My only real prediction for this 2020 college football season was chaos. That was back in late spring, when I was still pretty sure we’d have a full schedule, and I was only thinking about on-field chaos. The regular rhythm of preparation had already been disrupted by the cancellation of spring football and it seemed certain things would only get messier from there—canceled games, stop-and-start practice schedules, players opting out, a severely reduced home-field advantage and a weekly injury list with names in the double-digits.
It wasn’t a particularly bold prediction, but if Week 1 of this taped-together football season was any indication of what’s to come chaos may indeed reign.
Now, nine games is not a large enough sample size to make any sweeping claims about the state of football in 2020, but as I watched BYU deliver Navy its worst loss in 13 seasons under head coach Ken Niumatalolo, I grew curious enough to at least peek at the early returns. I wanted to know how close the consensus point spreads had come to predicting the actual outcome of the games.
Week 1s are always a bit noisy in that regard. You build some preseason power ratings based on the knowns and some conservative projections and let it rip, but there are always surprises the first time new teams play for real. Week 1 is also typically full of mismatches, soft openings if you will, which creates a lot of room for the spreads to be off. That’s all true under normal circumstances. This year you could add all of the uncertainty of the offseason to that.
Last year’s first full week of football included 84 games. The home team was favored by 15.9 points on average. Compare the actual margins in those games to the predicted margins via the spread and the average game was within 10.8 points of the line. For the average game with a predicted 16-point win you were looking at an actual margin between about five and 27 points. For a Week 1, I thought that number was pretty solid. I expected the range to be wider.
Over the first nine games of 2020, it was. The home team in last week’s slate, which included no such P5/G5 soft openings, was favored by an average of 9.2 points and the average result was only within 21 points of the consensus spread. BYU, a one-point favorite on the road at Navy, won by 49. Army was a 3.5-point favorite over Middle Tennessee, a program that has won at least seven games in four of the past five seasons, and shutout the Blue Raiders in a 42-0 win. And, while it wasn’t the biggest departure of the week from the line, perhaps the most surprising result was South Alabama winning 32-21 as a 12.5-point underdog at Southern Miss. Golden Eagles head coach Jay Hopson, in his fifth season with a 28-23 record, resigned on Monday, a move that would seem to be about more than just a season-opening loss though no additional details have yet emerged.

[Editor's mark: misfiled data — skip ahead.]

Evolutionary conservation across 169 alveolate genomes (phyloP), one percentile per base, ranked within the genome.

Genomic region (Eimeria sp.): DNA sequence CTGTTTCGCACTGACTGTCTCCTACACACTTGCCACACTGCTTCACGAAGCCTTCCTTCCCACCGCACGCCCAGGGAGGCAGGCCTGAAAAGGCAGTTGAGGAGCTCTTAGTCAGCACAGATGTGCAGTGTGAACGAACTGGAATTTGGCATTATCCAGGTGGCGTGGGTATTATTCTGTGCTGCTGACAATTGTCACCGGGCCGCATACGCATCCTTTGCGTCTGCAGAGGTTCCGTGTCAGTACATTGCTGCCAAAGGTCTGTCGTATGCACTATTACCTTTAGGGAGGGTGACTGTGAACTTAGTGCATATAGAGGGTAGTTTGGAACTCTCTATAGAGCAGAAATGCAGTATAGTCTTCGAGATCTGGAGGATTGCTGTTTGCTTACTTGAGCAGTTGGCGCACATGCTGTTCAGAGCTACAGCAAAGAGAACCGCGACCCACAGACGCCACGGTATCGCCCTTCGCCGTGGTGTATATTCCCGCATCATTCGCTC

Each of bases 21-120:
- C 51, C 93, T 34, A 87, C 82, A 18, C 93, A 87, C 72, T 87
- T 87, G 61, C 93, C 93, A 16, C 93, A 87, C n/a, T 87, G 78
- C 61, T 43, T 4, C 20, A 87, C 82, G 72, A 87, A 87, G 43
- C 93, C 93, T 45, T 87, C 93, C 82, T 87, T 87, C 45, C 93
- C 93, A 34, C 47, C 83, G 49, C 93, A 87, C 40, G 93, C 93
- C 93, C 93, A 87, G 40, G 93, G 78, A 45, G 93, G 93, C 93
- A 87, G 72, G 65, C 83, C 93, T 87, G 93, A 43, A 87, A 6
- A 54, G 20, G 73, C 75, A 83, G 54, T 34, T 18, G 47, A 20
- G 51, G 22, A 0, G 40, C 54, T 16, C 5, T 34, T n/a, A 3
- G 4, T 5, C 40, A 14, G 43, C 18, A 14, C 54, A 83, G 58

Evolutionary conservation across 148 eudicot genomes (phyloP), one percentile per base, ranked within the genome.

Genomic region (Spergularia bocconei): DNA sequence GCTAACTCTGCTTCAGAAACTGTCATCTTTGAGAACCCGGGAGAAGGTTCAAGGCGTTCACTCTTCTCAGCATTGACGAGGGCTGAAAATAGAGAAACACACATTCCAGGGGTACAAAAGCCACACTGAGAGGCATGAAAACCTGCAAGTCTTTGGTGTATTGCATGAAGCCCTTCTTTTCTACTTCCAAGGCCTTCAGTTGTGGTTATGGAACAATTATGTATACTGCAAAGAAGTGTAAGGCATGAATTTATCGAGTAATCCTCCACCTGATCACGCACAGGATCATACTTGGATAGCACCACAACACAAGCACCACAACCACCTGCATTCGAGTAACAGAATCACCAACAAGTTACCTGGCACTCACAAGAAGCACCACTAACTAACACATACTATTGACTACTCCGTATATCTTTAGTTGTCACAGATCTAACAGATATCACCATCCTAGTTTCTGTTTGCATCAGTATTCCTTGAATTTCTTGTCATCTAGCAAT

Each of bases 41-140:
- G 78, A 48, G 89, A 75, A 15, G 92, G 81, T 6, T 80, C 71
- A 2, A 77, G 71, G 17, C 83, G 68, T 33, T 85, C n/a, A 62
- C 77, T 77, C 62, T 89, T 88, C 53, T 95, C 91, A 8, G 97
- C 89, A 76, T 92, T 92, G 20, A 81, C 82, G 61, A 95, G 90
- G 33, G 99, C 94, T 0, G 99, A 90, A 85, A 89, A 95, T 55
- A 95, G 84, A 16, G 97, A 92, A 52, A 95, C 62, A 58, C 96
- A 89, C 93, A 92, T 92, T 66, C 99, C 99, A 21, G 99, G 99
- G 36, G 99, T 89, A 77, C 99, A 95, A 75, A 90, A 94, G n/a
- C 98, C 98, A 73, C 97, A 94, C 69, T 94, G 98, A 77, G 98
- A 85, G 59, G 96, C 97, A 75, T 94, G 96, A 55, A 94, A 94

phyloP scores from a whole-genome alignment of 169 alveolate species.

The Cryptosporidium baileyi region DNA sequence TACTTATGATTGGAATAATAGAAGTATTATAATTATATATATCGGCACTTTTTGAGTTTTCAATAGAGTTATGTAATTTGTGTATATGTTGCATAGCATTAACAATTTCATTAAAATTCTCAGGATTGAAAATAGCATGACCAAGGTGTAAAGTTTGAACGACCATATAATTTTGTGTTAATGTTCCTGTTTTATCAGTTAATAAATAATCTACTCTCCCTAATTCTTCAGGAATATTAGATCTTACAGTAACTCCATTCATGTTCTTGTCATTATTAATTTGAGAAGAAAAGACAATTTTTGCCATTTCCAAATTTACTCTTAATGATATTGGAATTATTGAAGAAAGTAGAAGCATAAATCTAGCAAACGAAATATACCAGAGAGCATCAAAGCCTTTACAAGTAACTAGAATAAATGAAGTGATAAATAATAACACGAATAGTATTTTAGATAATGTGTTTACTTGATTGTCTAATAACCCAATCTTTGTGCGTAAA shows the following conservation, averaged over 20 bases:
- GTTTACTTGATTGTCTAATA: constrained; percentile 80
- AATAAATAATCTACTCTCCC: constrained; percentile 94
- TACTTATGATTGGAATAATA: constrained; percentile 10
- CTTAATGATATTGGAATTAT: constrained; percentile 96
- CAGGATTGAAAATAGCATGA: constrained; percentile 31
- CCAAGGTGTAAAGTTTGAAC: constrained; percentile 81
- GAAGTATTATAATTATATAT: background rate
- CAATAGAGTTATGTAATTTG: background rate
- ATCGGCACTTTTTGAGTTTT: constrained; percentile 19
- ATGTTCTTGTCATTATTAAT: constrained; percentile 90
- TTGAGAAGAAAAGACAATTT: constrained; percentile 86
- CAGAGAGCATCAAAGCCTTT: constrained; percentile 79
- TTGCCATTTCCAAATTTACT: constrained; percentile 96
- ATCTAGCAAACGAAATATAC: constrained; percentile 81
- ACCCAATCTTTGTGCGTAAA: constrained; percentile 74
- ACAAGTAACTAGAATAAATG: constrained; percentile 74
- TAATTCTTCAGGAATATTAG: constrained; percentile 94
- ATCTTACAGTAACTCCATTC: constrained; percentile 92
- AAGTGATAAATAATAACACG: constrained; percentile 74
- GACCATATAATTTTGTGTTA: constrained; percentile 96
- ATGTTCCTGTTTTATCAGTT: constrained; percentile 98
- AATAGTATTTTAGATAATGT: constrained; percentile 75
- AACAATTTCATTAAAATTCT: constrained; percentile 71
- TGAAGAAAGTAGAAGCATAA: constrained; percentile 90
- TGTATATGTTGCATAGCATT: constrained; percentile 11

Of the first nine games of the 2020 season, just three were within a touchdown of the spread. Here are a few other random observations from Week 1:
The Option Is the Perfect Pandemic Offense
This was another of my working theories entering 2020, the thinking being that the option is based less on individual talent than your typical spread attack and thus better able to deal with fluctuating player availability. Also, all of the teams running the option have been doing it for years which seemed like an additional edge. I felt pretty good about this theory as Army rushed for 340 yards while attempting four passes, but then . . .
The Option Is Not the Perfect Pandemic Offense
. . . Navy played. The Midshipmen rushed for 119 yards on 39 carries (3.1 ypc), their lowest rushing total since November of 2018. Navy’s defense—which, when things are going well, might only be on the field for 25 minutes a game but was out there for 37 minutes against the Cougars—wasn’t any better, allowing 580 yards and 52 points. As plenty of people noted during Monday’s blowout, Navy’s approach to practicing through a pandemic included no live tackling. Was that the reason everything fell apart almost immediately for the Midshipmen? Maybe not on its own, but Niumatalolo owned it following the game.
#Navy coach ken Niumatalolo: “That game was 1,000 percent my fault. Looked like that was our first live game. The first live stuff is usually against yourselves. That’s the worst Navy game we’ve every played. That’s my fault. I chose to block bags and tackle donuts. All my fault"
— Ross Dellenger (@RossDellenger) September 8, 2020
Niumatalolo: "You hope it doesn’t turn out that way and we talked in a lot of staff meetings ‘Are we going to be ready?’ I heard them and their legitimate concerns. Last time we tackled anybody was the bowl game. Nine months ago. … We chose to go that way."
— Ross Dellenger (@RossDellenger) September 8, 2020
What of Home-Field Advantage?
Normally you can give teams a two- or three-point advantage for playing at home. Some places are a probably a little greater than that, a few might be smaller, but as a rule of thumb three points is a good starting point. It’s still too early to know if that needs to be adjusted down for mostly empty stadiums, but it’s worth watching as the season progresses. Home teams went 6-3 straight up over the first week, 5-4 against the spread.
It’s Just Going to Be Like This
There were 24 games scheduled for the week ahead, including the start of play for Big 12 and ACC teams, but four have already been postponed due to COVID-19 complications: SMU at TCU, Tulsa at Oklahoma State, Marshall at ECU and FIU at UCF. In its announcement on the postponement, Tulsa noted that it had only been able to hold seven practices since the start of fall camp on Aug. 7.
Brandon is the Managing Editor for Hail Varsity and has covered Nebraska athletics for the magazine and web since 2012, Hail Varsity’s first season on the scene. His sports writing has also been featured by Fox Sports, The Guardian and CBS Sports.